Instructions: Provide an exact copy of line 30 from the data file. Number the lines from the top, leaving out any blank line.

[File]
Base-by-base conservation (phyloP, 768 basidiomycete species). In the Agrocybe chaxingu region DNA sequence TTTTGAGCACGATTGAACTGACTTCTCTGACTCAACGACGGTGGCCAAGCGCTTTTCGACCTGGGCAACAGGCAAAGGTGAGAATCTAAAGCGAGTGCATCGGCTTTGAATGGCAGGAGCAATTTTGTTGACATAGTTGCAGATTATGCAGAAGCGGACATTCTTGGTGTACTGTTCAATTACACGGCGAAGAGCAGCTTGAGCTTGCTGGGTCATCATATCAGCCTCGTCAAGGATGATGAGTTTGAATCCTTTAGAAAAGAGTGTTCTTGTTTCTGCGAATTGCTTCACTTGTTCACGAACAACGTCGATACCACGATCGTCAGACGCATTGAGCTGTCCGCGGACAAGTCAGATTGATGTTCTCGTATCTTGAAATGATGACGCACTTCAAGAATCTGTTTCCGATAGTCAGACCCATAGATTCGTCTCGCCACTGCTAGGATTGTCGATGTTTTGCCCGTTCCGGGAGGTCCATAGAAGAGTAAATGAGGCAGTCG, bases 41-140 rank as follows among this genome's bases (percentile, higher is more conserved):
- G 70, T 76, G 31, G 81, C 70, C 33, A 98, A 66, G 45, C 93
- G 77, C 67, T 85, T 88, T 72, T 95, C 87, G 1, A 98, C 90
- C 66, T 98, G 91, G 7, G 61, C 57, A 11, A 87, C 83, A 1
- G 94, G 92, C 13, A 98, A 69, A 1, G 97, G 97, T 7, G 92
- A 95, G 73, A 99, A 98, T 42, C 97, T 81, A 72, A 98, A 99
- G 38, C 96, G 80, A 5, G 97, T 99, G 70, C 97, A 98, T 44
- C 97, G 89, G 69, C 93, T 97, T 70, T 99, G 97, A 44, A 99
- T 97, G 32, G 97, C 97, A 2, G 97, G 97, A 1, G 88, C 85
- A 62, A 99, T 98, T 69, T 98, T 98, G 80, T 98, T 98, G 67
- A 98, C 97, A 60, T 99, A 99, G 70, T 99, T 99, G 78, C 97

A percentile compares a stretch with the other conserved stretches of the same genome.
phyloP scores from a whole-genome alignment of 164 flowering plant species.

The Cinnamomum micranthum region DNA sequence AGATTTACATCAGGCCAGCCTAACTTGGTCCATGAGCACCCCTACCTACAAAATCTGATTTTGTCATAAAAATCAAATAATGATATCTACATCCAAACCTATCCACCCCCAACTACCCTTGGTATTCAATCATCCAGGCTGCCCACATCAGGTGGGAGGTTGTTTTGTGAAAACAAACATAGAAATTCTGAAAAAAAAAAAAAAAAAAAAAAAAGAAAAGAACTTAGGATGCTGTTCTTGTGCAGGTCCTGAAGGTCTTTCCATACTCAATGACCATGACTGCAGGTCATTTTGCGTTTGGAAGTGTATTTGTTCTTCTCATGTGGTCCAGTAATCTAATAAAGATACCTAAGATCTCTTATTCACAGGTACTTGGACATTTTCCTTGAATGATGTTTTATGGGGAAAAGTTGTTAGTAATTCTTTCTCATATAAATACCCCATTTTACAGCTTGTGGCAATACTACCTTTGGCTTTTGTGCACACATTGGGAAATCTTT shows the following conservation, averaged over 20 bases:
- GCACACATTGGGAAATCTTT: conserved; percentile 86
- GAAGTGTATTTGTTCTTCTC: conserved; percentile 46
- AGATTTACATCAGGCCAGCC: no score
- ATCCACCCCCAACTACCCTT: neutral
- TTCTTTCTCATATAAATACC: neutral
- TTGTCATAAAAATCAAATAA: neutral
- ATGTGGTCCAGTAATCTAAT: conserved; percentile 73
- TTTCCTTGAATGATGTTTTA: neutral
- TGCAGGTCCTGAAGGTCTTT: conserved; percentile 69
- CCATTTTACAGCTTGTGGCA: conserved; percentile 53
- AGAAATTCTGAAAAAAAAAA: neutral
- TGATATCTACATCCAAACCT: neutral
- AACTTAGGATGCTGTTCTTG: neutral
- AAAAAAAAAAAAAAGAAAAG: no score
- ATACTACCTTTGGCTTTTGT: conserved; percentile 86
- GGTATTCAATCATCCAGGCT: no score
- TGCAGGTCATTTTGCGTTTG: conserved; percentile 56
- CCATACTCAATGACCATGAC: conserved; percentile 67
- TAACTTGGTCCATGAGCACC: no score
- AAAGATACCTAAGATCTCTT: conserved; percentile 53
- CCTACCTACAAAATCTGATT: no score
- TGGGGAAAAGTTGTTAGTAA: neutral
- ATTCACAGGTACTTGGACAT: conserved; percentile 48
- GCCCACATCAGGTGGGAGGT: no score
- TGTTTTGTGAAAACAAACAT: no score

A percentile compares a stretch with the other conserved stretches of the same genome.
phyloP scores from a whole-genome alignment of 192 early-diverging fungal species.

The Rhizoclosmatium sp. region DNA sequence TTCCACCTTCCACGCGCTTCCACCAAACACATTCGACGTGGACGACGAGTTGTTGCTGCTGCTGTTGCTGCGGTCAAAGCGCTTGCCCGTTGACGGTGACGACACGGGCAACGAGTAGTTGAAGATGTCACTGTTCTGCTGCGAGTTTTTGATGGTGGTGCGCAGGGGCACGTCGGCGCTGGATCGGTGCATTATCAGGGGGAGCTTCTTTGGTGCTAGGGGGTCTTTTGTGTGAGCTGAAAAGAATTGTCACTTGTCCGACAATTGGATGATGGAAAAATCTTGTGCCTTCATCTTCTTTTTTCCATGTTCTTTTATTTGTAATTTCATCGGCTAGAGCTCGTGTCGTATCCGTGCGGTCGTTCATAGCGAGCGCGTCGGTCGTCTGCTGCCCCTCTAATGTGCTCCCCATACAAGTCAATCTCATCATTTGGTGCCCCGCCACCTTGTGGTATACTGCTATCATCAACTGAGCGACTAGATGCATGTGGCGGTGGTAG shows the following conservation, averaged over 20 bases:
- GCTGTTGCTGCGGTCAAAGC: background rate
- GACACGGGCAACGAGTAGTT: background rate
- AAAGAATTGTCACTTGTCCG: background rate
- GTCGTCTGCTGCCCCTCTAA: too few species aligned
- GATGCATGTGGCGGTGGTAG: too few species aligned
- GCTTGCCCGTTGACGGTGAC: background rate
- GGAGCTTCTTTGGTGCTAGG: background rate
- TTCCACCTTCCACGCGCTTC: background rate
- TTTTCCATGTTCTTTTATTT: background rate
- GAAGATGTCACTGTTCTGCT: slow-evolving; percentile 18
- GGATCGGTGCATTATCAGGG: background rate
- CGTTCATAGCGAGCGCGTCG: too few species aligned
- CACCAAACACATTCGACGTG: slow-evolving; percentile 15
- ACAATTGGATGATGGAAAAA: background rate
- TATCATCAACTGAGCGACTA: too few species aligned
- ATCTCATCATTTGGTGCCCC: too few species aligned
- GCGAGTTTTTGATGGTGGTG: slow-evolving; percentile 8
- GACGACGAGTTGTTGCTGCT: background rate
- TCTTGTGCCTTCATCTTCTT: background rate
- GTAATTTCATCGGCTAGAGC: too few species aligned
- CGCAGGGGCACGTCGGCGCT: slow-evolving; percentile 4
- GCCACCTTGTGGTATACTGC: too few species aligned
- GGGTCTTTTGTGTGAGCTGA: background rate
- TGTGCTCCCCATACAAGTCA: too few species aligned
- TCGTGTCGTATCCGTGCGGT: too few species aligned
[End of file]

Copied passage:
- GGTATTCAATCATCCAGGCT: no score